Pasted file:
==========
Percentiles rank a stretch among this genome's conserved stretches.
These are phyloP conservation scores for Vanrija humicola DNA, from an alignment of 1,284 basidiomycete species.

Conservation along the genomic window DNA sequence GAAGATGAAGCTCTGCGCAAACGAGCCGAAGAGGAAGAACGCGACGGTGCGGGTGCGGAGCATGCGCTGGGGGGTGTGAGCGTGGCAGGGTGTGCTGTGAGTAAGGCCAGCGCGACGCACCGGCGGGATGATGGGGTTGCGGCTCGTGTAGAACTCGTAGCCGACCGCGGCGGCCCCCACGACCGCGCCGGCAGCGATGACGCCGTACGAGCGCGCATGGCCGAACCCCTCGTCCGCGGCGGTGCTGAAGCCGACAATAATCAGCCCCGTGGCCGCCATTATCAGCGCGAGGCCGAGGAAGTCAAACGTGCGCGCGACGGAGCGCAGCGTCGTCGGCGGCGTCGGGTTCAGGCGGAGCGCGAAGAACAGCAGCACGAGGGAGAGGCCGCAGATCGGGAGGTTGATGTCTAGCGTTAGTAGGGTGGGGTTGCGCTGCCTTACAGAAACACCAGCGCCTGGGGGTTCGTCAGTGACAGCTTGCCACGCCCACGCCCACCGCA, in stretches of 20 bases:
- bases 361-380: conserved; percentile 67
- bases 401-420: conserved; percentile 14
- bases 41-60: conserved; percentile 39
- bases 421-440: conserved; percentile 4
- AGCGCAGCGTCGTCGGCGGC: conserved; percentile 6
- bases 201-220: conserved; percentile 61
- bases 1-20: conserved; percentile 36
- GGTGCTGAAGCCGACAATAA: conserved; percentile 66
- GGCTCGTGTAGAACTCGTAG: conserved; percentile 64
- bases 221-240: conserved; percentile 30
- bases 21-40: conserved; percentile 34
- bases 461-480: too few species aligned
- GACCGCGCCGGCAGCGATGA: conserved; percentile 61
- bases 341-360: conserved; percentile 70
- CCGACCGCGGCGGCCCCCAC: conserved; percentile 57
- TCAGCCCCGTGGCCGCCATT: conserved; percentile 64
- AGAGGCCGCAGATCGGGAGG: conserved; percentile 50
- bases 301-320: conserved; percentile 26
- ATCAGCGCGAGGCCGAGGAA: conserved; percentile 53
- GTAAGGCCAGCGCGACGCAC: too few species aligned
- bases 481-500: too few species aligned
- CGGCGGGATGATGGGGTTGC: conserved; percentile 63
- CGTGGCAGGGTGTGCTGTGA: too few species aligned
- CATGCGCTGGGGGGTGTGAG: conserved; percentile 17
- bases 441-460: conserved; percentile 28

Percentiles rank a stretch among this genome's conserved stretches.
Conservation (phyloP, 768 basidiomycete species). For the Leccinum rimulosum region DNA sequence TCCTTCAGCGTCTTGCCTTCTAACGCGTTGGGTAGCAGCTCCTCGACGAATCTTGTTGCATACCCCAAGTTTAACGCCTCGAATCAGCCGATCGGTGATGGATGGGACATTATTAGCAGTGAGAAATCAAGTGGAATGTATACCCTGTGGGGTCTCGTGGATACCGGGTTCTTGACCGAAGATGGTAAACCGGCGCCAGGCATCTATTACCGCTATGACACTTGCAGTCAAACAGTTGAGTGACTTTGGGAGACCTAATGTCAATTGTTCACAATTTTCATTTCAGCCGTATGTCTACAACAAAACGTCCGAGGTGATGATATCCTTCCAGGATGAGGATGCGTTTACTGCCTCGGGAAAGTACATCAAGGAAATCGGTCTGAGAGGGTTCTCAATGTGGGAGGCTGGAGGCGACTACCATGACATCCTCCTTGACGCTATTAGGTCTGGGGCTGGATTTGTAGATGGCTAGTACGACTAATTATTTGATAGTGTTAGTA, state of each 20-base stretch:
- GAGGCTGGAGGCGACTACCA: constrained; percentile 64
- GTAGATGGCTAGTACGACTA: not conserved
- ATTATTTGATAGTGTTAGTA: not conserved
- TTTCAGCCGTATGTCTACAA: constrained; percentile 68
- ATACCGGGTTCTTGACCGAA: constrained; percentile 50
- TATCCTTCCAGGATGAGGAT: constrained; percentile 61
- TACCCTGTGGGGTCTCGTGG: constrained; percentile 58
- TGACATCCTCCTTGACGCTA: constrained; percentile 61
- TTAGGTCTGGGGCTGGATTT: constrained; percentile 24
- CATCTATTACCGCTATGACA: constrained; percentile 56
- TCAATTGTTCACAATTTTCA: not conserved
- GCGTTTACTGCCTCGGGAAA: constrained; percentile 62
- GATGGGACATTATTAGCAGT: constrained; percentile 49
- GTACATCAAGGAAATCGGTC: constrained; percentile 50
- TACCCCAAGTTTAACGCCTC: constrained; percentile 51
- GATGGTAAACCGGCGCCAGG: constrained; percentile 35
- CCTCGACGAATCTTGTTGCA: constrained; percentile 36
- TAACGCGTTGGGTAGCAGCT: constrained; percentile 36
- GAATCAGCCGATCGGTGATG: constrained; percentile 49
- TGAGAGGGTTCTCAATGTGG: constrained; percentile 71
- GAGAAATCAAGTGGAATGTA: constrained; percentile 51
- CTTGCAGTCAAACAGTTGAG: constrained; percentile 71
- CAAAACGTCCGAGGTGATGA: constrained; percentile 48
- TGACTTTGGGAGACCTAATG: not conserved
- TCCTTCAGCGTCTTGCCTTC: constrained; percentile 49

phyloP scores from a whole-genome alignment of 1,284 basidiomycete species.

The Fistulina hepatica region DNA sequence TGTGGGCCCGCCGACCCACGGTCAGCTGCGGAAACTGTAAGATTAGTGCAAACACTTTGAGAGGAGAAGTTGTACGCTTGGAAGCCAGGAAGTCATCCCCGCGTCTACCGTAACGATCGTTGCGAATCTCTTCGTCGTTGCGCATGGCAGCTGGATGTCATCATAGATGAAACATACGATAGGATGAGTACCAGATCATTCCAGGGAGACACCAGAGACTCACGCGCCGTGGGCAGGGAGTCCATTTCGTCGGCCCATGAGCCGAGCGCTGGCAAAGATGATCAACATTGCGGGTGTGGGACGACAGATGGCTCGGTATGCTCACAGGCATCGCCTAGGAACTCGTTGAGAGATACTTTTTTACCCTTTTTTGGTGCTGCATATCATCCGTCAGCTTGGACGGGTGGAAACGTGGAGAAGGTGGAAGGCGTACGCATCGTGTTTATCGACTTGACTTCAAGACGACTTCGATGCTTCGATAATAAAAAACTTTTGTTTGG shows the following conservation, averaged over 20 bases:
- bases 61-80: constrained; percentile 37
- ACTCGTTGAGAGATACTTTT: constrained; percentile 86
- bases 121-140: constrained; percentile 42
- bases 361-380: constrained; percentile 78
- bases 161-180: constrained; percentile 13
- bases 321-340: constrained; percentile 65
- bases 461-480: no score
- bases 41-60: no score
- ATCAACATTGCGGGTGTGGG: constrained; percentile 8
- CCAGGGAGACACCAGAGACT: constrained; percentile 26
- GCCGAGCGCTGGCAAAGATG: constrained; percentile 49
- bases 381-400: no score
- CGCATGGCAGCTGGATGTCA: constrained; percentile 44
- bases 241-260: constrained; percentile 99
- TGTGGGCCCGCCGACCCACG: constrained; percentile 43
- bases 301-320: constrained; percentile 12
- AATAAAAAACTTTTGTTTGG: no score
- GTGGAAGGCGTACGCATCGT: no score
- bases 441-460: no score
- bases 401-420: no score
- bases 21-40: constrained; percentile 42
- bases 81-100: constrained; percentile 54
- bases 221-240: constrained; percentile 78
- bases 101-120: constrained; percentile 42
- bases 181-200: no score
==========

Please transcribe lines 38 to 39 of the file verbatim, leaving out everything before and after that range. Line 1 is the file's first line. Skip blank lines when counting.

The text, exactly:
- TGACATCCTCCTTGACGCTA: constrained; percentile 61
- TTAGGTCTGGGGCTGGATTT: constrained; percentile 24